You see, the shock wasn’t that we found ourselves crashing, and later picking up the pieces on the bottom floor.

The shock came as we started to piece our lives and ourselves back together… we stumbled upon a remarkable discovery. As we began to help each other up, and stand again, there was something very different about us. We were changed. We had wings. We could fly.

So we flew.

We experienced a wholeness as a family, and wholeness as individuals that we’ve never experienced before. The story that developed and grew out of our brokenness and our newfound ability to fly became a platform, and a place where we could help others. You see, that original dream that we so desperately wanted to reach was replaced with something greater. As we spread our wings and flew up above the canyon, we were able to see life from a new perspective, and were able to recognize that the original dream was too small. Inside of us, existed a new strength and power, an incredible flame, that rose out of our story. The flame has compelled us to inspire, and help people in the various stages of their own process of following their dreams.

It all starts with the spark.

Your Small Spark Can Change the World

My hope is that my story will not scare you from taking the jump into the chasm in your own life, but that it will inspire you into a realization that you have wings to fly. Everyone has their own journey, and yours will look different then mine. Doors will open and they will close. Some will need to be broken more than others, and some will learn how to fly before they reach the bottom.

The small spark inside of you is trying to get your attention. May you respond and allow it to grow into a flame that will compel you to step into your purpose and change the world around you.

_______________________

About the Author

This article was written by Jason from TRIBE.LY. Jason writes at TRIBE.LY, a blog about building tribes that can make positive change in the world.  He has a passion for helping people start TRIBES with ONE leader, ONE idea, and ONE community.  He believes that everyone has a spark within themselves that has the power to change lives and send positive ripples into the world. Jason had written this article for Paid to Exist, a web platform that contains resources on how you can achieve the financial and career independence through meaningful work. See more of Paid to Exist.

Entrepreneurship

What Kills A Startup

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1 – Being inflexible and not actively seeking or using customer feedback

Ignoring your users is a tried and true way to fail. Yes that sounds obvious but this was the #1 reason given for failure amongst the 32 startup failure post-mortems we analyzed. Tunnel vision and not gathering user feedback are fatal flaws for most startups. For instance, ecrowds, a web content management system company, said that “ We spent way too much time building it for ourselves and not getting feedback from prospects — it’s easy to get tunnel vision. I’d recommend not going more than two or three months from the initial start to getting in the hands of prospects that are truly objective.”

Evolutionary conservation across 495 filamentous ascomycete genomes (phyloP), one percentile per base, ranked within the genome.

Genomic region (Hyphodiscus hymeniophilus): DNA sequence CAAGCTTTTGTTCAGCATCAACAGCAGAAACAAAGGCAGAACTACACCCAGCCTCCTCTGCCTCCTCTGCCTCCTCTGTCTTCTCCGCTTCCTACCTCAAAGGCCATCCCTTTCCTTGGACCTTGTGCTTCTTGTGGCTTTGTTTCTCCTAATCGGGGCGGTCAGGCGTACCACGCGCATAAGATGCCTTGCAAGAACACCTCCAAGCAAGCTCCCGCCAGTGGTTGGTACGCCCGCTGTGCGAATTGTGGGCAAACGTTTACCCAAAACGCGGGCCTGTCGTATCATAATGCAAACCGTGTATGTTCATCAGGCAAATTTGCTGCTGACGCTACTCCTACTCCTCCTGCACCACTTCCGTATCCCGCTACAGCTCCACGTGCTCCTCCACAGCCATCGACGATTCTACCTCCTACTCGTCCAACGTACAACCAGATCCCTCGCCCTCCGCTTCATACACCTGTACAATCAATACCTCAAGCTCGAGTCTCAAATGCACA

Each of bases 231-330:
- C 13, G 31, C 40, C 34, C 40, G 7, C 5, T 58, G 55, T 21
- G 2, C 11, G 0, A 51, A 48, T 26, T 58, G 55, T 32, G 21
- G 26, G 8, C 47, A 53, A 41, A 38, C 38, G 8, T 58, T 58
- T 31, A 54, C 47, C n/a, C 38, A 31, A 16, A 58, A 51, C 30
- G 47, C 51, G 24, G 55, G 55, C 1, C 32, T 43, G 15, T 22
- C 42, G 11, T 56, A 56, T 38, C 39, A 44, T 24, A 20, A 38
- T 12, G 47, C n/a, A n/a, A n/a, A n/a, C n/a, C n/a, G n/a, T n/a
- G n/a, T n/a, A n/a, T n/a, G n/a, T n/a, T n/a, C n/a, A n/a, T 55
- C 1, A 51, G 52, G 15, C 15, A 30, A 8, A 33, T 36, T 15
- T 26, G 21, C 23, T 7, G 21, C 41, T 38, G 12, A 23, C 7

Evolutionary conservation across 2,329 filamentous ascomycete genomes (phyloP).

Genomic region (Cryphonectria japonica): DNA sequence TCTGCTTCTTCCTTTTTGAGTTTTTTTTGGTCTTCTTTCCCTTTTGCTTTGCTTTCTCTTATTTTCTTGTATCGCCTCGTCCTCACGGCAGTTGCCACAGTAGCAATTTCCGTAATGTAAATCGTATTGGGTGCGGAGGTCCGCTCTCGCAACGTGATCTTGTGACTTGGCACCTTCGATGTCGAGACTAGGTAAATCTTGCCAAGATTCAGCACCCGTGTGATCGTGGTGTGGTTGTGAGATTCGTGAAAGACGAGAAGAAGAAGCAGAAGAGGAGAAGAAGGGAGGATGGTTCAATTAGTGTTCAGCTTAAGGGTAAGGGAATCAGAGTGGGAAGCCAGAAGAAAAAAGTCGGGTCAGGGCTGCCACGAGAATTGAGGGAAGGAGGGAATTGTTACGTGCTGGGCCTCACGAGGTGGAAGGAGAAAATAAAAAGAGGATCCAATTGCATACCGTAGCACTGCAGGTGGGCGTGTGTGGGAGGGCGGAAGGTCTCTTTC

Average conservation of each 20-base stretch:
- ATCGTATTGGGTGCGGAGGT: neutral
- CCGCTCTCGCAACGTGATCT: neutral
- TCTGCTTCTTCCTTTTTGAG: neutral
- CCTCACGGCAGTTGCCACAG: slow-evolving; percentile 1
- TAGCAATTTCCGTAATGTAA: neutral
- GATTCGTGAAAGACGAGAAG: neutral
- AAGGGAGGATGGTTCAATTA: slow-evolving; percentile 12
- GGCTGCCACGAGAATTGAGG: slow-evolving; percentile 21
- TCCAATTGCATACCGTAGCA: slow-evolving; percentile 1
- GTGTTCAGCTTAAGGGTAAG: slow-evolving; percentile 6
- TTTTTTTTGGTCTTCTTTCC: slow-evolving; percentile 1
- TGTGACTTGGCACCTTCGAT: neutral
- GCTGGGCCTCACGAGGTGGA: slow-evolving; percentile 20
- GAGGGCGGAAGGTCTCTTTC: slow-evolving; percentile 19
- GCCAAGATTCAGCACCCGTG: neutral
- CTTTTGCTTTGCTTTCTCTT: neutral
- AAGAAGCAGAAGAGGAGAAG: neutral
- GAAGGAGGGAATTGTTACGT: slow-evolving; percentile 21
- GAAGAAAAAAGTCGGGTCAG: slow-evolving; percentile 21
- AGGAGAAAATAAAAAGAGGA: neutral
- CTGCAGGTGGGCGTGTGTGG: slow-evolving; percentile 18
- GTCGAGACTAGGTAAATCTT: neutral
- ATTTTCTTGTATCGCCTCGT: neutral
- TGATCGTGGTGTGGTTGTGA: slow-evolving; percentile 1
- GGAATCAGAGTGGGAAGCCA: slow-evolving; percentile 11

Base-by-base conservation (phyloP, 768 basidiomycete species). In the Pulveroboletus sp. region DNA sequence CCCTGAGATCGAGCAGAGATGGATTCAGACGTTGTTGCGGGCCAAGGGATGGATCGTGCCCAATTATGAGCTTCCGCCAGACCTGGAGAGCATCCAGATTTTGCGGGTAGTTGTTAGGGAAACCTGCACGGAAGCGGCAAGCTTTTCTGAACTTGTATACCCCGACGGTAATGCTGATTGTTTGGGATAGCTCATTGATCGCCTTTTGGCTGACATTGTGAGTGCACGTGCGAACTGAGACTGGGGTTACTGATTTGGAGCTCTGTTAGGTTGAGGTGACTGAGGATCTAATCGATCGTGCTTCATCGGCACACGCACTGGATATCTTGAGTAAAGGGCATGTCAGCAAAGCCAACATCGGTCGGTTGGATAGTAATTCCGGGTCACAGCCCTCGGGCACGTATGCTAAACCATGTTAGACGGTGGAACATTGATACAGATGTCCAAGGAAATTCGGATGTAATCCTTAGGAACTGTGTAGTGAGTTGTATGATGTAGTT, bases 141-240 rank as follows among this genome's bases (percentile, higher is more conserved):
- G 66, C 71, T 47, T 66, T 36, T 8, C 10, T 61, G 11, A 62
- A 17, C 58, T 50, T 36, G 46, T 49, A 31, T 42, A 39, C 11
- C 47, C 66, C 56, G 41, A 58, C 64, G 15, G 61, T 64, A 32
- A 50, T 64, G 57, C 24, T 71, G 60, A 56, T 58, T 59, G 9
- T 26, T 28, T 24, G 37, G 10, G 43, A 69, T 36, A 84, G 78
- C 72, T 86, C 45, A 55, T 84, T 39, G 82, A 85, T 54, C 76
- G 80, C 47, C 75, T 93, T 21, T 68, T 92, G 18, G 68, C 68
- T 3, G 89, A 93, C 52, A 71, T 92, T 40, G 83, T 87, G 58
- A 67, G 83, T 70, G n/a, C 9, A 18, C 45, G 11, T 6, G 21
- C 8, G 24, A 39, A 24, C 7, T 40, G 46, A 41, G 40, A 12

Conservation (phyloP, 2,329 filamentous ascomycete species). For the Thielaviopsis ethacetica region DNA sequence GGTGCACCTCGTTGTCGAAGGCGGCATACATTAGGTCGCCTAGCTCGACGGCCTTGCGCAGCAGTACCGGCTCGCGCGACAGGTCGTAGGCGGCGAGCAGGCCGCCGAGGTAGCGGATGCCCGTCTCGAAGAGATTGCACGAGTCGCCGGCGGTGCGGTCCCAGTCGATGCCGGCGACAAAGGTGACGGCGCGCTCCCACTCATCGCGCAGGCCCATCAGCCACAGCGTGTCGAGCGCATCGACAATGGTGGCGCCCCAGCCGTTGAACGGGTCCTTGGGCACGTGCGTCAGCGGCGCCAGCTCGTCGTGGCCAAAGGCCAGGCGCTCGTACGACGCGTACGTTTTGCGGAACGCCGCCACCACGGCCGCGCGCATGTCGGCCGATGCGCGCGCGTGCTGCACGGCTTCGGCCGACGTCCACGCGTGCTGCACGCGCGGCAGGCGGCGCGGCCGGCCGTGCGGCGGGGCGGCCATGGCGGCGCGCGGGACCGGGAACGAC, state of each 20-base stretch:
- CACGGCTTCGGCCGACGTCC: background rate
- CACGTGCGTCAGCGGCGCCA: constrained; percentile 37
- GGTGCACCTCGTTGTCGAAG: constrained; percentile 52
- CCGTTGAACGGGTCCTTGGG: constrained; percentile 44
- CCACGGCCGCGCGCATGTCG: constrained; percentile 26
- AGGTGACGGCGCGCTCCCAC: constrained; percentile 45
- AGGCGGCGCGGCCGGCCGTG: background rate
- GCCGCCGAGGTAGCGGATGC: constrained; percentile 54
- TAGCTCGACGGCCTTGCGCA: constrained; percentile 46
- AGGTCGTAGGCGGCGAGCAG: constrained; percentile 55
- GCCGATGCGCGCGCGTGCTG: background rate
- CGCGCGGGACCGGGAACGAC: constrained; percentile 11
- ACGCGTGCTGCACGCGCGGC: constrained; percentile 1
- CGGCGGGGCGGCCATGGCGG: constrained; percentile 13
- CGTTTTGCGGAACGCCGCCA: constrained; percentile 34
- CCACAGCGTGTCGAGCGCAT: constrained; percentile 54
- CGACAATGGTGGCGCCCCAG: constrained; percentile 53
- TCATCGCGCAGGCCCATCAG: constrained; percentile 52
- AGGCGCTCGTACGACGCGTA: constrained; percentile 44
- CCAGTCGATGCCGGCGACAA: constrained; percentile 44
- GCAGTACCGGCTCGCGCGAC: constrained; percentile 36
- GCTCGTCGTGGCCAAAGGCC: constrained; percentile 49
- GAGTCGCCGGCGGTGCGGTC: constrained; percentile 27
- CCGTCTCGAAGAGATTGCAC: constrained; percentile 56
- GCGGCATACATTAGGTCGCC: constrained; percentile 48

2 – Building a solution looking for a problem, i.e., not targeting a “market need”

Choosing to tackle problems that are interesting to solve rather than those that serve a market need was often cited as a reason for failure. Sure, you can build an app and see if it will stick, but knowing there is a market need upfront is a good thing. “Companies should tackle market problems not technical problems” according to the BricaBox founder. One of the main reasons BricaBox failed was because it was solving a technical problem. The founder states that, “While it’s good to scratch itches, it’s best to scratch those you share with the greater market. If you want to solve a technical problem, get a group together and do it as open source.”

3 – Not the right team

A diverse team with different skill sets was often cited as being critical to the success of a starti[ company. Failure post-mortems often lamented that “I wish we had a CTO from the start, or wished that the startup had “a founder that loved the business aspect of things”. In some cases, the founding team wished they had more checks and balances. As Nouncers founder stated, “This brings me back to the underlying problem I didn’t have a partner to balance me out and provide sanity checks for business and technology decisions made.” Wesabe founder also stated that he was the sole and quite stubborn decision maker for much of the enterprises life, and therefore he can blame no one but himself for the failures of Wesabe. Team deficiencies were given as a reason for startup failure almost 1/3 of the time.

4 – Poor Marketing

Knowing your target audience and knowing how to get their attention and convert them to leads and ultimately customers is one of the most important skills of a successful business. Yet, in almost 30% of failures, ineffective marketing was a primary cause of failure. Oftentimes, the inability to market was a function of founders who liked to code or build product but who didn’t relish the idea of promoting the product. The folks at Devver highlighted the need to find someone who enjoys creating and finding distribution channels and developing business relationship for the company as a key need that startups should ensure they fill.